• Research type

    Research Study

  • Full title

    Acute muscle wasting in critical illness – an observational cohort study



  • Contact name

    Brijesh Patel

  • Contact email

  • Sponsor organisation

    Imperial College Londong, Joint Research Compliance Office

  • Duration of Study in the UK

    1 years, 0 months, days

  • Research summary

    Admissions to intensive care units (ICU) in the UK is rising and is expected to continue owing to an ageing population and advances in treatment. Despite modernisation of services, long term physical restriction may persist for up to 5 years after critical illness and patients describe effects on physical function and quality of life. Muscle wasting and weakness is a leading the cause of limitation. We know that patients lose a lot of muscle while on an ICU and this contributes to the weakness. Muscle wasting is worse the sicker the patient is and the longer they stay on the ICU.

    The global COVID-19 pandemic has led to a significant number of ICU admissions and these patients often present with severe lung failure which means they are very sick and therefore at risk of muscle wasting and weakness after they recover. Currently, we don't know about how severely affected the muscles are in COVID-19 infection and when compared to a general ICU patient population.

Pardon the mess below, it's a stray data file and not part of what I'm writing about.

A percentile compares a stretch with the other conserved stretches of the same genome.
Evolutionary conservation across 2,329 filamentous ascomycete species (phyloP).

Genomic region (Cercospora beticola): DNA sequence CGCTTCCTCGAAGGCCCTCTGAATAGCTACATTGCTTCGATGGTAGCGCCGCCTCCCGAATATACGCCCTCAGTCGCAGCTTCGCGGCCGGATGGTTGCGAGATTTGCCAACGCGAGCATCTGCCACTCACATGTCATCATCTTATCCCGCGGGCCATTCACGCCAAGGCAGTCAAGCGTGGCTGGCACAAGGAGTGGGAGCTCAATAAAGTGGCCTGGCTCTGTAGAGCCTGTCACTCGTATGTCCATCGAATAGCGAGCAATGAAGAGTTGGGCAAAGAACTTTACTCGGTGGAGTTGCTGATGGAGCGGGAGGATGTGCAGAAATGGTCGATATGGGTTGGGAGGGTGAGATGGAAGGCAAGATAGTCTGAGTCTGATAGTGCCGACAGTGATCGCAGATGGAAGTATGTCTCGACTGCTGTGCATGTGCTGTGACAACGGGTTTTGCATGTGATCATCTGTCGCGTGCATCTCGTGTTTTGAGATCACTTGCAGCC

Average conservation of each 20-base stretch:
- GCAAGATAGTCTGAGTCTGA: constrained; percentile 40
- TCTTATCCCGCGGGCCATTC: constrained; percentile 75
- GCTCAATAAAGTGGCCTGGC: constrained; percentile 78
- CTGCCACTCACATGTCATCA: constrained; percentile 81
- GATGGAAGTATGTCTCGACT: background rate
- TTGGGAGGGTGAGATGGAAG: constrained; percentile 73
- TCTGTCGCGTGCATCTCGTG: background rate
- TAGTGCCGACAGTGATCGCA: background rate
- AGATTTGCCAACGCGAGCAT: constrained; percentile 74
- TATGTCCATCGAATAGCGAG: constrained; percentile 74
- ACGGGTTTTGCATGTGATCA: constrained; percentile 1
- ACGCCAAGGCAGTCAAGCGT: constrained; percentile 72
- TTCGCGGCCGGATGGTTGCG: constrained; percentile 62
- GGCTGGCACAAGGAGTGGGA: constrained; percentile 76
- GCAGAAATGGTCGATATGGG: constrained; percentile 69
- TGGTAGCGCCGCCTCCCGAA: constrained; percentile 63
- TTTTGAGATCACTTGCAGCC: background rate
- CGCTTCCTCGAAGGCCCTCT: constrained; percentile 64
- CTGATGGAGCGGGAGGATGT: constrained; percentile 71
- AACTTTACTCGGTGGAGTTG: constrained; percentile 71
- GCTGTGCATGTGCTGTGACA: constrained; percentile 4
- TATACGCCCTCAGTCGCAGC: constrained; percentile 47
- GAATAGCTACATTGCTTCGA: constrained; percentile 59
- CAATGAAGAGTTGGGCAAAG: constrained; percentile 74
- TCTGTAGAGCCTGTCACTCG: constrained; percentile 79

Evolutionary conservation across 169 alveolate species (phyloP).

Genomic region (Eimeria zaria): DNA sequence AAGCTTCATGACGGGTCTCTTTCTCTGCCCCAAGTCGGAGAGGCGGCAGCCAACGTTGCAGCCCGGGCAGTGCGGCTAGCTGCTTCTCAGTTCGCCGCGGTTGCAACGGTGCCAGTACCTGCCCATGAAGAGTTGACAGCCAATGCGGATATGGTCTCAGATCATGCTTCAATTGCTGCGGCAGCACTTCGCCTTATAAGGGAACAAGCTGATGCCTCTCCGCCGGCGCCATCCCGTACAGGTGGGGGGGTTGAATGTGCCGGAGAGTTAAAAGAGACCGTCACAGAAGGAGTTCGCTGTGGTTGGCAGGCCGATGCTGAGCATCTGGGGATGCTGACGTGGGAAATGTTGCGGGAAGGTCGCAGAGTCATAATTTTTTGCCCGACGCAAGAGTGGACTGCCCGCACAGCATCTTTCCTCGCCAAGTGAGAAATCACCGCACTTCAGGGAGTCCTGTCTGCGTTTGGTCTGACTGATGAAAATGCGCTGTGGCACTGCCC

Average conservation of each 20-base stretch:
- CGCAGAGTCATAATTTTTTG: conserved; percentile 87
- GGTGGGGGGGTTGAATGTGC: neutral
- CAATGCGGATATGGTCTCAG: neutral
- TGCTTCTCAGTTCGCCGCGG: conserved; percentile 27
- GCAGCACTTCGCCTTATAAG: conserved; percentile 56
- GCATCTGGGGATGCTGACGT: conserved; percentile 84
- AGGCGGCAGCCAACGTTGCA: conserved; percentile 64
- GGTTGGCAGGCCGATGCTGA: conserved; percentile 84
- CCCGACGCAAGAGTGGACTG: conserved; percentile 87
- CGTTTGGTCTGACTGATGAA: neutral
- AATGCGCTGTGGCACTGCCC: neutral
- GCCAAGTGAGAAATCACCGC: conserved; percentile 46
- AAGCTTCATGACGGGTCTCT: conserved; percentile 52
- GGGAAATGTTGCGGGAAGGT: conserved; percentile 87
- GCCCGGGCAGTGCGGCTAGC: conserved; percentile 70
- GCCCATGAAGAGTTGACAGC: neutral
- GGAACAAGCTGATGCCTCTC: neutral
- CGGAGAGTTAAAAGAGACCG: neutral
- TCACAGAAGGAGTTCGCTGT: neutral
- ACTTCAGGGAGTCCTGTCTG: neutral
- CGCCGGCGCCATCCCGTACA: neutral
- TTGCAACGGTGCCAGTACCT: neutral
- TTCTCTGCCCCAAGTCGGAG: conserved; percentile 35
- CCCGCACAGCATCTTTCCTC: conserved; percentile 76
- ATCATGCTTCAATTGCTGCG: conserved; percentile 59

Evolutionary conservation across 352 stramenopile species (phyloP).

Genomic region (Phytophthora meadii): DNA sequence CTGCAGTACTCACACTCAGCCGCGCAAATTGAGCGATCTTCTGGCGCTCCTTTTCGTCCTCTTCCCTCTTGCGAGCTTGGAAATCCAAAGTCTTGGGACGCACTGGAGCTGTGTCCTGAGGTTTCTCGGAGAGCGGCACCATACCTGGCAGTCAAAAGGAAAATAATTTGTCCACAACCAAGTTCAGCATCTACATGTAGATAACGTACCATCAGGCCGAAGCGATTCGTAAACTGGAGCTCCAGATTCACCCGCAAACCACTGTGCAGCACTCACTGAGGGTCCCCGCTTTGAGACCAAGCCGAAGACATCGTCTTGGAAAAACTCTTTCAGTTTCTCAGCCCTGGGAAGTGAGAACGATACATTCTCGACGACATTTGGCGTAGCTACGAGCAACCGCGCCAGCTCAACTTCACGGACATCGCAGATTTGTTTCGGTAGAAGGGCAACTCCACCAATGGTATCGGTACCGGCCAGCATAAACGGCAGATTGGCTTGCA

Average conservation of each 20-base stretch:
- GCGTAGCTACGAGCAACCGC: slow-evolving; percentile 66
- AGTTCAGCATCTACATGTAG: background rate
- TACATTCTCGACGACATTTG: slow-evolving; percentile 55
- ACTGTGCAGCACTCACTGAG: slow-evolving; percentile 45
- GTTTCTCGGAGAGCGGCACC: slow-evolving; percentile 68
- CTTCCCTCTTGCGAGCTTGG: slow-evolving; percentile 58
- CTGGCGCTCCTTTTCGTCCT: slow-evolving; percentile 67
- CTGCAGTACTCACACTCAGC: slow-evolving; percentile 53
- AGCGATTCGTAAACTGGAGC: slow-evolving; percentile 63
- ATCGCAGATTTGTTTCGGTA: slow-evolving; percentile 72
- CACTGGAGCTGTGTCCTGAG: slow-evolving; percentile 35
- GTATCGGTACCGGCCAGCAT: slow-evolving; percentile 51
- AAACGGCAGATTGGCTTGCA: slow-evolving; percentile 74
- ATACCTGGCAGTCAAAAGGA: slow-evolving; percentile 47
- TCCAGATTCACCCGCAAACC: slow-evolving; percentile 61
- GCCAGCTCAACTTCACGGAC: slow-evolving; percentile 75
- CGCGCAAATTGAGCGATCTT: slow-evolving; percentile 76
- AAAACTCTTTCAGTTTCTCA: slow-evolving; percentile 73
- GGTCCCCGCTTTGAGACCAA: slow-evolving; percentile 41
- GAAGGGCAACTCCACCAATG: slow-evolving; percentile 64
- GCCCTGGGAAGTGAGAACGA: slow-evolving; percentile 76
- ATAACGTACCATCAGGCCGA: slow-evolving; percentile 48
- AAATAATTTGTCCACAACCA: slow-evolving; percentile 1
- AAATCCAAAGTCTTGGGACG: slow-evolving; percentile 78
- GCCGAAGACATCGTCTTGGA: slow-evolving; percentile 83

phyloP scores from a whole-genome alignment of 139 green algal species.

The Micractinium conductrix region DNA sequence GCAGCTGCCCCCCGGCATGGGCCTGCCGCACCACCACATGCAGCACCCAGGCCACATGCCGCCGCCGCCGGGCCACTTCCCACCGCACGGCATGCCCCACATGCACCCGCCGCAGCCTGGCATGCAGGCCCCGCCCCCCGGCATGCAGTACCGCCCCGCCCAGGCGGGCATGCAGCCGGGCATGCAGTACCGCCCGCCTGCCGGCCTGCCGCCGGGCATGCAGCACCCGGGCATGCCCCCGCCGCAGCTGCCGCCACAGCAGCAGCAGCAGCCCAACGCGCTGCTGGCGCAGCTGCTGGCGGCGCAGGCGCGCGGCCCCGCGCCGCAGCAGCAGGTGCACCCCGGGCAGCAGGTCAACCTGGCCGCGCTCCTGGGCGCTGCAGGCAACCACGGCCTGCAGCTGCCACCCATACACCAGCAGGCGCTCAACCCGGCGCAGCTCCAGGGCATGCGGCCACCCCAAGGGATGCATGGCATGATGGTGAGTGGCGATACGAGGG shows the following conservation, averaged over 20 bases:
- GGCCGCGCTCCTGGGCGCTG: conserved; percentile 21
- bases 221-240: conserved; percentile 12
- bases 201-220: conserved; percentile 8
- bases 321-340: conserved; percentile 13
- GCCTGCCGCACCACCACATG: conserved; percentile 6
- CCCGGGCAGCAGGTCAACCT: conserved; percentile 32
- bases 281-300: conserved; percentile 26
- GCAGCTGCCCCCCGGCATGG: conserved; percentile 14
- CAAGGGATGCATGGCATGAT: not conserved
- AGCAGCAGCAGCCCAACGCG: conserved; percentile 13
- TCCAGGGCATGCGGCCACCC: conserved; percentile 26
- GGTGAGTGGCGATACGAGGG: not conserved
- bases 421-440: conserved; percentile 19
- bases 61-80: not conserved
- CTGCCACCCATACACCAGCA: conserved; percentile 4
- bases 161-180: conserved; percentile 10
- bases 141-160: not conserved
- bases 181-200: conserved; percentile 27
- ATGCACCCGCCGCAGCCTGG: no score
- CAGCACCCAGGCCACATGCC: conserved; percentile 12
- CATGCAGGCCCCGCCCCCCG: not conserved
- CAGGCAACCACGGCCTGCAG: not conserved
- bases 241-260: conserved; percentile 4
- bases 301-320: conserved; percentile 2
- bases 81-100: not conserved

We would like to study patients in the ICU with and without COVID-19 infection and the changes in muscle. We also want to know whether this differs when compared to a general population. The majority of patients on our ICU with severe lung failure will have a CT scan of their body on, and maybe during their admission. We would like to use these CT scans to measure different muscle groups of the body. We will initially look at whether the amount of muscle the patient has when they are admitted predicts their outcome and then if patients have multiple images taken, we would like to look at how quickly the muscles waste. We hope that the results will help us to identify at risk factors and understand how COVID-19 affects recovery after critical illness.

  • REC name

    London - Fulham Research Ethics Committee

  • REC reference


  • Date of REC Opinion

    17 Nov 2020

  • REC opinion

    Favourable Opinion

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